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Wednesday, 7th July 2010

New Statistics: Mobile Internet 2010; Data Usage Experiences "Dramatic Growth"

A new report by Aaron Smith, "Mobile Internet, 2010" from the Pew Internet & American Life Project. The numbers show mobile usage (both voice and data) continues to boom in the U.S.

From On Overview:

Cell phone and wireless laptop internet use have each grown more prevalent over the last year.

+ Nearly half of all adults (47%) go online with a laptop using a Wi-Fi connection or mobile broadband card (up from the 39% who did so as of April 2009)

+ 40% of adults use the internet, email or instant messaging on a mobile phone (up from the 32% of Americans who did this in 2009).

+ This means that 59% of adults now access the internet wirelessly using a laptop or cell phone—that is, they answered “yes” to at least one of these wireless access pathways. That adds up to an increase from the 51% who used a laptop or cell phone wirelessly in April 2009.

Data Applications

The use of non-voice data applications on cell phones has grown dramatically over the last year. Compared with a similar point in 2009, cell phone owners are now more likely to use their mobile phones to:

+ Take pictures—76% now do this, up from 66% in April 2009

+ Send or receive text messages—72% vs. 65%

+ Access the internet—38% vs. 25%

+ Play games—34% vs. 27%

+ Send or receive email—34% vs. 25%

+ Record a video—34% vs. 19%

+ Play music—33% vs. 21%

+ Send or receive instant messages—30% vs. 20%

User Groups

African-Americans and English-speaking Latinos continue to be among the most active users of the mobile web. Cell phone ownership is higher among African-Americans and Latinos than among whites (87% vs. 80%) and minority cell phone owners take advantage of a much greater range of their phones’ features compared with white mobile phone users. In total, 64% of African-Americans access the internet from a laptop or mobile phone, a seven-point increase from the 57% who did so at a similar point in 2009.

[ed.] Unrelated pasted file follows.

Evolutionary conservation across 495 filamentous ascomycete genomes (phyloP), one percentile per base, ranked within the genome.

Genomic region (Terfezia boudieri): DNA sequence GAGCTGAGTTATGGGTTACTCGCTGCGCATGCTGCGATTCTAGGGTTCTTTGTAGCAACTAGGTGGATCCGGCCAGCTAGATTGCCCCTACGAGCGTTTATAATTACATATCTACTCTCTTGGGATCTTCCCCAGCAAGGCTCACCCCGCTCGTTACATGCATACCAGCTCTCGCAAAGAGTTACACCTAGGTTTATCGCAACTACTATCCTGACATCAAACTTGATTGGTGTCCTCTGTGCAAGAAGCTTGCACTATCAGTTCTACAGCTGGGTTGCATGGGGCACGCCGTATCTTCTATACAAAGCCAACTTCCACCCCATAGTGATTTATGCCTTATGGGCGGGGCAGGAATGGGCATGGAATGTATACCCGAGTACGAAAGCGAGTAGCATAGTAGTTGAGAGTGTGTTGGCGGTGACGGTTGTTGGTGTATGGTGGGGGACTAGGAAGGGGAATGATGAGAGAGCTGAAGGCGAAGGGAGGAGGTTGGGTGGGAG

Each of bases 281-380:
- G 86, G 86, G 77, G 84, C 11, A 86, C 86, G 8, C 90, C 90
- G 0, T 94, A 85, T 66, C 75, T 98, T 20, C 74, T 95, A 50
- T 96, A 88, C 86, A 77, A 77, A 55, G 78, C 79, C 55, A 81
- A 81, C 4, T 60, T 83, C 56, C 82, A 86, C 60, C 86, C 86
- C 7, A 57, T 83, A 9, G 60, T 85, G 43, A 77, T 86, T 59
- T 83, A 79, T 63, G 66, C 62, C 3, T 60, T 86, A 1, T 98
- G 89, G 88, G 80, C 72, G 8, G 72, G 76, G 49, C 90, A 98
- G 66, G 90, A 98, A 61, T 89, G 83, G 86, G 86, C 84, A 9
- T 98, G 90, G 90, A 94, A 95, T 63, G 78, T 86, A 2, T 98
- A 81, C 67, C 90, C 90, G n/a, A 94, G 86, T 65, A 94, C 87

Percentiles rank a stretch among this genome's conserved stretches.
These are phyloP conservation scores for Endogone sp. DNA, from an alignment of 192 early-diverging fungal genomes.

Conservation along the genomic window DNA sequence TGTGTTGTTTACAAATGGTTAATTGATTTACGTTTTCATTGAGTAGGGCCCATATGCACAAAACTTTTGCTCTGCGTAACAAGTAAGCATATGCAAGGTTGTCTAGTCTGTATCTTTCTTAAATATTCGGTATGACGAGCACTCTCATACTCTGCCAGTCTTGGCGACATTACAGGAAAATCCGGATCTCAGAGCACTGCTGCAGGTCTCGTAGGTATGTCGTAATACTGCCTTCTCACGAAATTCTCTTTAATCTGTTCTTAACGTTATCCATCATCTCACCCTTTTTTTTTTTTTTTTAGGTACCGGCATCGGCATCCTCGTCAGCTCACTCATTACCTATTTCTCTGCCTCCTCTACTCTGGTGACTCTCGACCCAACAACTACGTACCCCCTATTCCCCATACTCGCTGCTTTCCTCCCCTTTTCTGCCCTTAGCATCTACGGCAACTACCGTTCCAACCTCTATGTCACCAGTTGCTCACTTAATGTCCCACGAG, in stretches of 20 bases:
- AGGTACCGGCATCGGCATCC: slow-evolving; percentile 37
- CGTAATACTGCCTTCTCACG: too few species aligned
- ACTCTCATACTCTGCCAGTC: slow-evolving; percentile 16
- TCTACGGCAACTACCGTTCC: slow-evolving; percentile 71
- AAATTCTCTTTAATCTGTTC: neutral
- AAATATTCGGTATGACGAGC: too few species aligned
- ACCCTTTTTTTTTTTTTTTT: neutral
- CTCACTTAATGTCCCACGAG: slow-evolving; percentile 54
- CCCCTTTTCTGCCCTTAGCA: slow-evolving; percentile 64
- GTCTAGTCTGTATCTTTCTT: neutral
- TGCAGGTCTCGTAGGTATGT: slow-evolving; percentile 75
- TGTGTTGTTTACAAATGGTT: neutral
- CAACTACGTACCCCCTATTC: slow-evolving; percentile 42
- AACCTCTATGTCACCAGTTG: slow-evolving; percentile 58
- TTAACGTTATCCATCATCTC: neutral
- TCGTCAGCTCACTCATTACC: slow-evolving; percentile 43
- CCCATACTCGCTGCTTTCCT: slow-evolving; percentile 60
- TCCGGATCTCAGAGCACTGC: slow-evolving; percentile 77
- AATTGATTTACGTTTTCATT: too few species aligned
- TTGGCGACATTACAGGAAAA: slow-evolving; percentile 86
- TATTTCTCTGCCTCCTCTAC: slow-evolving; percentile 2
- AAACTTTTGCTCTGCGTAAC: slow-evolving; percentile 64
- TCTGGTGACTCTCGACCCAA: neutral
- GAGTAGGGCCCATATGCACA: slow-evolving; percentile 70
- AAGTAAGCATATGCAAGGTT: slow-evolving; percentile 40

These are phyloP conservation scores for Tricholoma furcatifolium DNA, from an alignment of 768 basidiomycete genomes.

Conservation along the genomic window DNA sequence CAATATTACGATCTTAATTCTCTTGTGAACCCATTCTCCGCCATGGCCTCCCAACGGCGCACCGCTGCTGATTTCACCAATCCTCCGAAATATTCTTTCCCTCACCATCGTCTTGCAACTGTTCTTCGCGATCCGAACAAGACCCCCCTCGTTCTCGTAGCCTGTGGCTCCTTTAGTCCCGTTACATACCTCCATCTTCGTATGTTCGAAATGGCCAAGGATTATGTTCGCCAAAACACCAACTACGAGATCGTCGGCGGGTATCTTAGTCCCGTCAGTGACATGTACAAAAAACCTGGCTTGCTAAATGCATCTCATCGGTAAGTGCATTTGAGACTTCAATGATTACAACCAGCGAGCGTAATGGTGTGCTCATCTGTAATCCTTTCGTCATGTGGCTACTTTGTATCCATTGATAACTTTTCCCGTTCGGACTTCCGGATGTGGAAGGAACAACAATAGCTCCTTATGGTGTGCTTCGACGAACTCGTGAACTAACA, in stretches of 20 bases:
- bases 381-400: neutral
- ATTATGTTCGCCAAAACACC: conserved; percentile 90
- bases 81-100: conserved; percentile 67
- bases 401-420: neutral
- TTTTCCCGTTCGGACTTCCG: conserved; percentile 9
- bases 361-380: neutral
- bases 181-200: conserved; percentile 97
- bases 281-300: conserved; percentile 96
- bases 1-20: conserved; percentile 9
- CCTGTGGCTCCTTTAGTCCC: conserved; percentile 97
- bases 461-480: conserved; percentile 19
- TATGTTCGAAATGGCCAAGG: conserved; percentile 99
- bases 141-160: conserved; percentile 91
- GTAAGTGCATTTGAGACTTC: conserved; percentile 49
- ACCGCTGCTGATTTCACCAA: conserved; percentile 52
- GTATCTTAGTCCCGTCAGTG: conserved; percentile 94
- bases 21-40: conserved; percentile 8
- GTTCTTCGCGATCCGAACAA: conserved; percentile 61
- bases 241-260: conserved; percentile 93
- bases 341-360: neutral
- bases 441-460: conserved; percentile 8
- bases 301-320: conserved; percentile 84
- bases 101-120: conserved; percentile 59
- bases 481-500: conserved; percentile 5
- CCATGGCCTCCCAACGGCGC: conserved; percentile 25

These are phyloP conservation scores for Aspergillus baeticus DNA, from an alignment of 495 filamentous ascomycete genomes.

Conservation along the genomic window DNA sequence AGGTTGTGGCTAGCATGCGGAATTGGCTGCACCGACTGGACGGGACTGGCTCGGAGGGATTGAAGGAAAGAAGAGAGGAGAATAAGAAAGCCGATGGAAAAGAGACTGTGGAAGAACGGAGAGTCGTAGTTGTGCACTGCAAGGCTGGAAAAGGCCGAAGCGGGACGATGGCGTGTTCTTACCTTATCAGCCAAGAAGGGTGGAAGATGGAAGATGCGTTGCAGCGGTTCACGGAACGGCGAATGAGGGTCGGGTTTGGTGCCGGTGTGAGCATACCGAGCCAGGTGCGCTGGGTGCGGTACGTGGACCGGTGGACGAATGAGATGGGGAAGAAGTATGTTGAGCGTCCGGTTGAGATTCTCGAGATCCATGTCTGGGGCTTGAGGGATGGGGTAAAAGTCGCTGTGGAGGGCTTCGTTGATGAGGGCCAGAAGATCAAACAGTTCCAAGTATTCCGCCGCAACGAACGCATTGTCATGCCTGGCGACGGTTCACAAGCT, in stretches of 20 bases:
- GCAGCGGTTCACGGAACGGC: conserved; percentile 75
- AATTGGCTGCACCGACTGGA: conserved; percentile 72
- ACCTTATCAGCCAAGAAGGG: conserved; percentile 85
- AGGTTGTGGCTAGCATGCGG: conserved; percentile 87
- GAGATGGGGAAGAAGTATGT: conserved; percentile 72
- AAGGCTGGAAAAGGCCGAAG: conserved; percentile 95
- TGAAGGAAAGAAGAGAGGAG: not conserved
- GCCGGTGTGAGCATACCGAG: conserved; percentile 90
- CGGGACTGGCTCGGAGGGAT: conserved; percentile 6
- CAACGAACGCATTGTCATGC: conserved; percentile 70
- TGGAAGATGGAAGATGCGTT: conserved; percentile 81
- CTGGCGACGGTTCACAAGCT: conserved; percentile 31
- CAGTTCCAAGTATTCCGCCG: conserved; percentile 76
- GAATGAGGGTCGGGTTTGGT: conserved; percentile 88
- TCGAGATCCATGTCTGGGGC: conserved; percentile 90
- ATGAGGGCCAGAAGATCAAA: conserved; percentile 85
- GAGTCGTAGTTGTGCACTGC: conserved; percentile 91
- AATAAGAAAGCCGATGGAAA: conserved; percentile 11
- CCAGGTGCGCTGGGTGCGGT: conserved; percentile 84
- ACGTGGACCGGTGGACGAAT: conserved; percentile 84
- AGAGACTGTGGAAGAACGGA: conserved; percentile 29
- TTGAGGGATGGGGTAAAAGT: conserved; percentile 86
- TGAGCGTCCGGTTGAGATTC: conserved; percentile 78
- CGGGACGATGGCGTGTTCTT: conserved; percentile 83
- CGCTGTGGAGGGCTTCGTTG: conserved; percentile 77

Young adults (those ages 18-29) are also avid users of mobile data applications, but older adults are gaining fast. Compared with 2009, cell phone owners ages 30-49 are significantly more likely to use their mobile device to send text messages, access the internet, take pictures, record videos, use email or instant messaging, and play music.

Access the Complete Report (HTML, Searchable) ||| PDF (25 Pages; PDF)

Notes: Cell phone ownership has remained stable over the last year, but users are taking advantage of a much wider range of their phones’ capabilities compared with a similar point in 2009. Of the eight mobile data applications we asked about in both 2009 and 2010, all showed statistically significant year-to-year growth.

Survey Questions (HTML) ||| PDF (8 Pages; PDF)

Source: Pew Internet & American Life Project

See Also: Mobile Web Use and the Digital Divide (via NY Times Bits)

From the Post:

Shireen Mitchell, the founder of Digital Sisters and a consultant on social media campaigns focused on women and minorities, said that the way in which people access the Internet should remain a part of the conversation about the digital divide.

“The quality of what is available through cell only is limited access,” she said. “We are moving in a positive direction about true cellphone usage and it’s relevant to online access, but there are still some challenges ahead.”

Ms. Mitchell said organizations or government agencies that are eager to move everything online should consider that some cellphones might not be able to take full advantage of the Web.

Does the digital divide mean online access vs. limited online access vs. no online access and does access also include digital literacy skills or do we need to build more concrete definitions? One can have excellent digital literacy skills but not have quality access to the Internet. Or, have superb access but not the digital literacy skills needed to search, find, access, and analyze? As some have suggested, do we really have two distinct digital divides that are growing across all boundaries?


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